neoliberalism seems to recognised two classes: 1. The financialised 2. The unfinancialised. It doesn’t care if you are black, gay, hermaphrodite or anything else it just wants to know whether you are 1. or 2. If you are not financialised (that is, being ‘wrung’ through the banking system) then it will try to use austerity to crush you. The financialised can be split into two: a. those doing the catheterising b. The catheterised. If you are up to your neck in student and mortgage debt or under the thumb of a landlord you are in the latter group. If you own property and receive income streams from speculative activity you are in the former.

      That’s all neo-liberalism cares about -if you live in social housing on benefits you are social pariah.

    12. Thomas Bergbusch says:

      This has been said before, but rarely as well. But I wonder it does not lead Bill to move from left-libertarianism to a more collectivist vision (the individualism of the musician, perhaps?). At the end of the day, what is needed is a doctrine of fairness — i.e. a diagonal doctrine (as the class model is vertical, and the post-modern left-flavour of the day model is horizontal). It is interesting to me that the post-modernist generation never talks about fairness, just about inclusion. But fairness would include all the cultural improvements they desire. Marx’s influence on the thinking of many of the “labour” parties of the western world in the early 1900s and 1920s is often overstated. On the whole, their approach was less programmatic, they sought shorter working hours, workplace safety, workplace compensation programs in the case of injury, all the simple but incredibly important measures that the neo-liberal post-structuralists deemed solved. Practical improvements, both local and national are what they fought for, and ultimately what they achieved, and they basically argued for “fairness and respect for the working man”. (Obviously feminists have a point to make there.) Most reformers, then as today, were “oblivious to the realities of the fiat monetary system and the overlay that the class power exerted by capital have for the policy choices that are made within that system of monetary organisation.” But because fairness was sought, they came closer than any to revising that overlay of class power. I think that there is hope in that.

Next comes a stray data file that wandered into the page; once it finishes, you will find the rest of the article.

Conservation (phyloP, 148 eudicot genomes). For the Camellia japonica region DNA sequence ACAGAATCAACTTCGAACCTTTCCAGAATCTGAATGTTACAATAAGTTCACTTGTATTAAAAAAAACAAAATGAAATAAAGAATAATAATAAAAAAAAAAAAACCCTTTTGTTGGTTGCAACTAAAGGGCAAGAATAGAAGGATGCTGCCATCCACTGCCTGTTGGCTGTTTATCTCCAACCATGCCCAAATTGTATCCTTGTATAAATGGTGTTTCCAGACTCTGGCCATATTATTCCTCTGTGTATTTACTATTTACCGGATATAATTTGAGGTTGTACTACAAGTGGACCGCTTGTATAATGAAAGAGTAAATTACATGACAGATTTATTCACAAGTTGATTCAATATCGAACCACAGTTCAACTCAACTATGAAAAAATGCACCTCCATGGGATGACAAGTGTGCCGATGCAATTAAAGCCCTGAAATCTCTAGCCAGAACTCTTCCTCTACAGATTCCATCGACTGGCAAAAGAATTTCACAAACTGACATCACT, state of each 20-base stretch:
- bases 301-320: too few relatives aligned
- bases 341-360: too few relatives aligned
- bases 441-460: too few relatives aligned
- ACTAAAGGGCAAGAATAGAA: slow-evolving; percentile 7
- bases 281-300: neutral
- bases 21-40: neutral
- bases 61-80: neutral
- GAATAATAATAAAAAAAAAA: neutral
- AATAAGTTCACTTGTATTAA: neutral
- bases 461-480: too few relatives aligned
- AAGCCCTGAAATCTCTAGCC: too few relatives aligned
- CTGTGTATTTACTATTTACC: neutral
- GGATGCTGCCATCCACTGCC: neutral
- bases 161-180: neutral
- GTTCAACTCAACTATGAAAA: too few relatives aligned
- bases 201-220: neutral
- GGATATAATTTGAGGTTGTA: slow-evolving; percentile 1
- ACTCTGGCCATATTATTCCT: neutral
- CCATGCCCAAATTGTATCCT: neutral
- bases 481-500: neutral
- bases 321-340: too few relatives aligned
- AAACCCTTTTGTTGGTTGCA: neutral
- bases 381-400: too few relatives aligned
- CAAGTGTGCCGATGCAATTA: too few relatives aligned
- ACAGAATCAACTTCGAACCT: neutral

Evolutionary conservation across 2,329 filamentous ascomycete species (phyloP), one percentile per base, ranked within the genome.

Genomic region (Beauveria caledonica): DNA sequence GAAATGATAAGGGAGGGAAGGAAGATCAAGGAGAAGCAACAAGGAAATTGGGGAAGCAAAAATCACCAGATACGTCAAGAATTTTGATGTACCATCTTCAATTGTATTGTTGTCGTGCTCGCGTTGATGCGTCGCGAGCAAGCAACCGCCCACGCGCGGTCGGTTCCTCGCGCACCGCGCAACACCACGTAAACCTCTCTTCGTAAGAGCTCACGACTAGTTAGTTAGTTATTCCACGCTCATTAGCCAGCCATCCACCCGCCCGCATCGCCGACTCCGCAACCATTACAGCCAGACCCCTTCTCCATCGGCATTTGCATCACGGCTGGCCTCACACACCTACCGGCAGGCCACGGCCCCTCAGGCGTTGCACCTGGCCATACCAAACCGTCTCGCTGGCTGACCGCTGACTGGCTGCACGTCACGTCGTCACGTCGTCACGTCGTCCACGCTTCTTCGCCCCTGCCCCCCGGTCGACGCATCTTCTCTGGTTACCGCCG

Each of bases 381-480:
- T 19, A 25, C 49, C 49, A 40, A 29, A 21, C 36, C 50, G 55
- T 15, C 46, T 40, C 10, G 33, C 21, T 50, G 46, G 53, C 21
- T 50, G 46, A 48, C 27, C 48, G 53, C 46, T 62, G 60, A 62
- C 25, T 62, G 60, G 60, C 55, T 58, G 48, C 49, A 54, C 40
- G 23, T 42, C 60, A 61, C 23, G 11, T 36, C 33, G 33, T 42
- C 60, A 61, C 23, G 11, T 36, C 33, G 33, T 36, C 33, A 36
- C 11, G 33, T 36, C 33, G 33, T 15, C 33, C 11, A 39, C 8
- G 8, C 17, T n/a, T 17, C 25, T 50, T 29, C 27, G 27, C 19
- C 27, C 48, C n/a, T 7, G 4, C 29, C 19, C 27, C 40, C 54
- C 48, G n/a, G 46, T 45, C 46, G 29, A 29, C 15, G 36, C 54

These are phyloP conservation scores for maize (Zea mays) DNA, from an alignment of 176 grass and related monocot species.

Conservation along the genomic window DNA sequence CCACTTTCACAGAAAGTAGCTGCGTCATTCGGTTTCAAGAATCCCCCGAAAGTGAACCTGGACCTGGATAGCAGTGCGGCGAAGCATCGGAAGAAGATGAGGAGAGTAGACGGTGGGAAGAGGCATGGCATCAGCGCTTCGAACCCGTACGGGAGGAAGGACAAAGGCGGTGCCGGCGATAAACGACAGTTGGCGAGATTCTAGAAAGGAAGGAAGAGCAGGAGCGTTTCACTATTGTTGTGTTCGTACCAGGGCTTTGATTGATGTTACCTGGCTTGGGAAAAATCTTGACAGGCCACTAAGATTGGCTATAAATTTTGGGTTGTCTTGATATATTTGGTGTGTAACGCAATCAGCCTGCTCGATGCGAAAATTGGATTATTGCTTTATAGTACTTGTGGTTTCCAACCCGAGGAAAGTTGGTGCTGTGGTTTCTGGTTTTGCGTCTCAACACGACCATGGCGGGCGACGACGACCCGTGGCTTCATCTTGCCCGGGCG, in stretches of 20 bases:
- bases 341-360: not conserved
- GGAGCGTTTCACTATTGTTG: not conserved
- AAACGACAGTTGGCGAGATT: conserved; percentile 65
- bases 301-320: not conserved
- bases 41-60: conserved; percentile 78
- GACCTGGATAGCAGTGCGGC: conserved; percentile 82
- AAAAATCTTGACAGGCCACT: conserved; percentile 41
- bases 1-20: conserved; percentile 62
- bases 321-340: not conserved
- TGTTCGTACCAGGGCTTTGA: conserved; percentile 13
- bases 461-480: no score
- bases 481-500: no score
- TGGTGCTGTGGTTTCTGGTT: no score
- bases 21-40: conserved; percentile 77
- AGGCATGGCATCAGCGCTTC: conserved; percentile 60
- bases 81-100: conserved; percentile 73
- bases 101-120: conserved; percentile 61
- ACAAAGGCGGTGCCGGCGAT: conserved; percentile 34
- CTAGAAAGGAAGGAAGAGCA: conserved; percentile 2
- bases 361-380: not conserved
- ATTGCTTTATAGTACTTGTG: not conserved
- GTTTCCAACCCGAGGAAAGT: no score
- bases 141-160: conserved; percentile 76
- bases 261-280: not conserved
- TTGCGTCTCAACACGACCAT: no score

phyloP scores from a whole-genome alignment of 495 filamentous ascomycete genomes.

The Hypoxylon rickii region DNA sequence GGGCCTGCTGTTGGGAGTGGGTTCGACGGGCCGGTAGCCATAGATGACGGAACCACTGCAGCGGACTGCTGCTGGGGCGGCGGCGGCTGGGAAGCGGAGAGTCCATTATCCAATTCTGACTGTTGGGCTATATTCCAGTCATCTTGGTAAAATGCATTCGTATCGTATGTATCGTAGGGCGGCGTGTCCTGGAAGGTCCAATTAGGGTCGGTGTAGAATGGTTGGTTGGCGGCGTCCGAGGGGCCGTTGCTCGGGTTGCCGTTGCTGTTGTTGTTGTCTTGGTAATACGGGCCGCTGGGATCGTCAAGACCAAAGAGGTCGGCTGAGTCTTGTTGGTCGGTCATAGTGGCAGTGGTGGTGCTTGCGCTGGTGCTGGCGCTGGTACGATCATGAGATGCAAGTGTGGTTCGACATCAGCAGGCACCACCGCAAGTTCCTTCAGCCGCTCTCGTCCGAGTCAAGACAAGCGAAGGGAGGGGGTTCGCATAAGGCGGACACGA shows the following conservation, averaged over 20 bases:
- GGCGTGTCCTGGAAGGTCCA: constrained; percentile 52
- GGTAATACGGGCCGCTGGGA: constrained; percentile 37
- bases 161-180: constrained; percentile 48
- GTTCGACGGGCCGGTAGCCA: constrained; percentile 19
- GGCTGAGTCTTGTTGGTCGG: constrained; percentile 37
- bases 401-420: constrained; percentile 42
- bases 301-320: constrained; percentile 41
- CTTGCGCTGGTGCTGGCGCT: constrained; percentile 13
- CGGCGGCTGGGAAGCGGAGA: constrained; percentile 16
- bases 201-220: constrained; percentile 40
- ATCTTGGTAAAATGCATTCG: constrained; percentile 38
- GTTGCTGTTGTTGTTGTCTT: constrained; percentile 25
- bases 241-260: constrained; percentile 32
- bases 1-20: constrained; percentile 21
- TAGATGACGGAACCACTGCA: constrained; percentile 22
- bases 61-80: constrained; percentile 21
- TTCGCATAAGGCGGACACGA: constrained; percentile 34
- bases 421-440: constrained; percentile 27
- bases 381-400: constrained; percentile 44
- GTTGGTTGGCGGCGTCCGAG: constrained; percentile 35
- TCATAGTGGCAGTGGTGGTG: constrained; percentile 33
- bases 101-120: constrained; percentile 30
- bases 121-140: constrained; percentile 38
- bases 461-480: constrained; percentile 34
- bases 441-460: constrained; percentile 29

13. Ikonoclast says:

      Thomas Bergbusch,

      A commitment to fairness only get us so far. And matters have regressed since then. What is needed is to actually understand the full structural and systemic aspects of capitalism. Because pragmatic Fabian leftism did not understand the deeper realities of capitalism and its immanent tendencies, it thought it could come to an accommodation with capitalism; an accommodation of “fairness”. But capitalism as a system, its behavior ruled by and it attitudes exemplified by, the capitalist elites, knows no fairness. The system is entirely predicated on exploitation and has, through its controllers and exemplars, not the slightest interest in fairness, human rights or any of that stuff.

      The proof of what I say is in the empirical evidence of the regression to a much harsher and more exploitative form of capitalism under neoliberalism. Neoliberalism is simply capitalism reverting to type. There cannot be any accommodation with capitalism in the long run. Unfettered capitalism will destroy the environment (and is doing so at a frightening rate right now) and it will destroy all or most of workers’, the poor and the disposseseds’ rights right up to the point of its collapse from its internal and external (environmental) contradictions.

    14. J Christensen says:

      Interesting about the Australian Greens (“hard left and tree tories”).

      Greens and labour (New Democratic Party in Canada) don’t seem to get along very well either. There is almost rabid animosity between some elements of these groups even though analysts have suggested they could actually achieve power if they could work through some of these differences and form some sort of coalition. They have successfully divided and conquered themselves from what I can see.